12 of 14 people found the following review helpful
4.0 out of 5 stars
So more mature this time from the Norwegian "pop" trio, 25 Feb 2005
It is, in my opinion, rather a sad fact that the vast majority of people remember A-ha simply for one silly pop song, namely "Take on me" - this simply does not do justice to the Scandinavian trio, and A-Ha were for me - and still are - one of the most underrated pop/rock groups of all time - and just for the record, I always thought that "The Sun always shines on TV" was miles better than "Take on me".
Allegedly unhappy with the recording of their 1985 debut album "Hunting high and low" - (probably because of the constant tinny synthesisers and drum machine noises) A-ha knew they wanted to reach a wider audience than loads of screaming 11 year-olds.
This 1986 album was really the result of the lads branching out on their own for the first time, trying to find their own distinctive, mature sound, and believe me, A-ha always wanted to sound much more like The Doors than Take That, and their later subsequent albums do, I feel, reflect this.
"Scoundrel Days" is, I believe, a million miles away from the "Hunting High and Low" poppy debut offering.
Some of the material on offer has a much darker feel than "Hunting...", and the excellent "I've been losing you" (possibly the real standout track) is basically a murder song with an excellent bassline.
The opening track is also the title track, it really drops you in at the deep end straight away and makes you think "Wow, this is weird, nothing like the first album!" - this song is pretty haunting and mysterious as Morten Harket sings things like "Was that somebody screaming? - it wasn't me for sure, I lift my head up from uneasy pillows - put my feet on the floor.....cut my wrist on a bad thought, and head for the door...." and later on, "....their hands touch your body from everywhere ......I've got blood in my hair...", and strange things like that!
It's difficult to put into words quite how much more mature and un-poppy this album sounds in comparison to it's predecessor, although there are still catchy and infectious tracks that were highly suitable for radio airplay, like "Cry Wolf", (which people may remember as a UK top five single), and the highly amusing ditty "Maybe Maybe", which contains the immortal line "Maybe you were joking when you chucked me out the Rover at full speed....maybe, maybe".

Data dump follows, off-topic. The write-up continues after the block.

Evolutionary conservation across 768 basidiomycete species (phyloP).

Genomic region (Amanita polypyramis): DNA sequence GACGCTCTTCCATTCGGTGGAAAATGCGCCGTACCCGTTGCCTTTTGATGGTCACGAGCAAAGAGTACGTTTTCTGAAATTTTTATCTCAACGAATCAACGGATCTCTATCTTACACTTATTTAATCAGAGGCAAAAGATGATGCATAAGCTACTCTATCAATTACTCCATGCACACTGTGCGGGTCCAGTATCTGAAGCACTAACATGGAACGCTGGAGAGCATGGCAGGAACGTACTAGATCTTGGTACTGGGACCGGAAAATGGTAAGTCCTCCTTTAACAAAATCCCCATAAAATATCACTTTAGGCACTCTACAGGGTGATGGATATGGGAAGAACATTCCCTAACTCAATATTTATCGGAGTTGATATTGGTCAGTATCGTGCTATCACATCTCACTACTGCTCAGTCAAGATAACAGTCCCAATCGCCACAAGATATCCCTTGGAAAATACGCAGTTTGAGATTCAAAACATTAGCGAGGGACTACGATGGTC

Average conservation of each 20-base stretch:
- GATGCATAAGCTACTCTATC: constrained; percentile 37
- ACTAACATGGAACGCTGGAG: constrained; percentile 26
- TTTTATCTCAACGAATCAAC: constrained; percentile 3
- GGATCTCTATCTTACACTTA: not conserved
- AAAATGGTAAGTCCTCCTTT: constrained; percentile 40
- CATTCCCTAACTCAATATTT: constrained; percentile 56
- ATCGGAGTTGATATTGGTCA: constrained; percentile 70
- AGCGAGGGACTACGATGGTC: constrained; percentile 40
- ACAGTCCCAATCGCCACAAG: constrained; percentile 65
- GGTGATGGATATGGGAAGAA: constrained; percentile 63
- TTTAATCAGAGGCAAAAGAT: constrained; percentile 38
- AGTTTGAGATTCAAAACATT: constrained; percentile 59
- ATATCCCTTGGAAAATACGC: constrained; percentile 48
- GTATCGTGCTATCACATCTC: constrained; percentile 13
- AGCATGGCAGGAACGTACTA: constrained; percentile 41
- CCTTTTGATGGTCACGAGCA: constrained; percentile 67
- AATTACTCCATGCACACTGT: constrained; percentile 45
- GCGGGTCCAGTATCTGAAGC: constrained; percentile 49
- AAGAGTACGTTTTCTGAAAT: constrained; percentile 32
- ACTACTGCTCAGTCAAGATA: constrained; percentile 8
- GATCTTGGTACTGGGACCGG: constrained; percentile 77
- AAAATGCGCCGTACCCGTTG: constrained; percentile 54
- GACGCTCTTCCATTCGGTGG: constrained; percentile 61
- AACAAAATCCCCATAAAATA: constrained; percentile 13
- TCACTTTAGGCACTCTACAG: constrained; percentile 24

Another track with a strange feel to it is "We're looking for the whales", if only for it's slightly unusual title.
A song which didn't do particularly well in the singles chart for A-ha was "Manhattan Skyline" (No 13, 1987) however do not be fooled by this "failure", this song is actually a corker, very atmospheric, and unless I am terribly mistaken, was probably highly influenced by a certain Beatles track from "Sergeant Pepper" - well, you listen to "Lucy in the Sky with Diamonds" first, and then hear "Manhattan Skyline" - see if you can notice the similarities!
Another highlight is the catchy non-single "The Swing of things", and the album finishes with the beautifully atmospheric "Soft rains of April".
This album showed that A-ha were going in a completely different direction altogether, so please don't judge them by "Take on me" or their first album.
Judge them on this one, "East of the Sun, West of the Moon" and "Minor Earth, Major Sky" - two more brilliant and mature ROCK albums.
Morten's vocals were always superb, Pal Waaktaar was a songwriter of the highest quality, and Mags - well, Mags was just Mags really.